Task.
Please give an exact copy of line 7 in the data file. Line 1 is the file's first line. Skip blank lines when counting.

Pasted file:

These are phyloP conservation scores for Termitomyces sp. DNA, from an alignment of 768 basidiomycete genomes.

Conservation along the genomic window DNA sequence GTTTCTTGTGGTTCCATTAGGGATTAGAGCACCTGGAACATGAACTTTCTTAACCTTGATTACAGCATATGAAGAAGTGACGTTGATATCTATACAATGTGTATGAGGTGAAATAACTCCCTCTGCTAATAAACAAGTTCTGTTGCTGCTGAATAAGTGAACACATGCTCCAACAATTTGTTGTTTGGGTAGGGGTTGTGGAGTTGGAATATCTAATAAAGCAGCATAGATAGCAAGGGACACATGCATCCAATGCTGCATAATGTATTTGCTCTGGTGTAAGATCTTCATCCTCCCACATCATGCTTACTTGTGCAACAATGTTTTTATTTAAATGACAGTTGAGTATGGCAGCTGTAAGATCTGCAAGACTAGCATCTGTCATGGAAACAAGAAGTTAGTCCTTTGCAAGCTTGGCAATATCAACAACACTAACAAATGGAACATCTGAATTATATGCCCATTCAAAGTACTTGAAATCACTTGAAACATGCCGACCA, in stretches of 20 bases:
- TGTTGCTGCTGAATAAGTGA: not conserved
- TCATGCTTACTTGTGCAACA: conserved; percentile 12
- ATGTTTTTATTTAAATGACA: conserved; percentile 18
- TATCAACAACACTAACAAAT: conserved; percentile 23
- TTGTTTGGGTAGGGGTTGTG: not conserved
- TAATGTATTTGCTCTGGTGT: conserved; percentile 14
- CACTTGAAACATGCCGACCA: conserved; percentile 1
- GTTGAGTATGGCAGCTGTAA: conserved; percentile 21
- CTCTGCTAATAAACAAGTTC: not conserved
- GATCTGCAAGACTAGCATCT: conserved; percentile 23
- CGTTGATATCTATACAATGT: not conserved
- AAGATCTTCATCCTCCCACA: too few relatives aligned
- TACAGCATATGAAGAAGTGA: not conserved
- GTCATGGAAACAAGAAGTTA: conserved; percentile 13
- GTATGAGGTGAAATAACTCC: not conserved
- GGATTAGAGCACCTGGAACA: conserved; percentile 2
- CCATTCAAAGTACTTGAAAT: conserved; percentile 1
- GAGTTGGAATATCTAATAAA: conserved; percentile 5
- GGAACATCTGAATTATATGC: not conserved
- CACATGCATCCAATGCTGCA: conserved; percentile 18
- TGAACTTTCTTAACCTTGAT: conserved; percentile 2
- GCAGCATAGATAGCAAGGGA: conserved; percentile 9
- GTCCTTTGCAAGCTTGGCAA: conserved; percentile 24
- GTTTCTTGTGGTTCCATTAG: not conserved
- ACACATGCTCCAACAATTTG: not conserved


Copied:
- TTGTTTGGGTAGGGGTTGTG: not conserved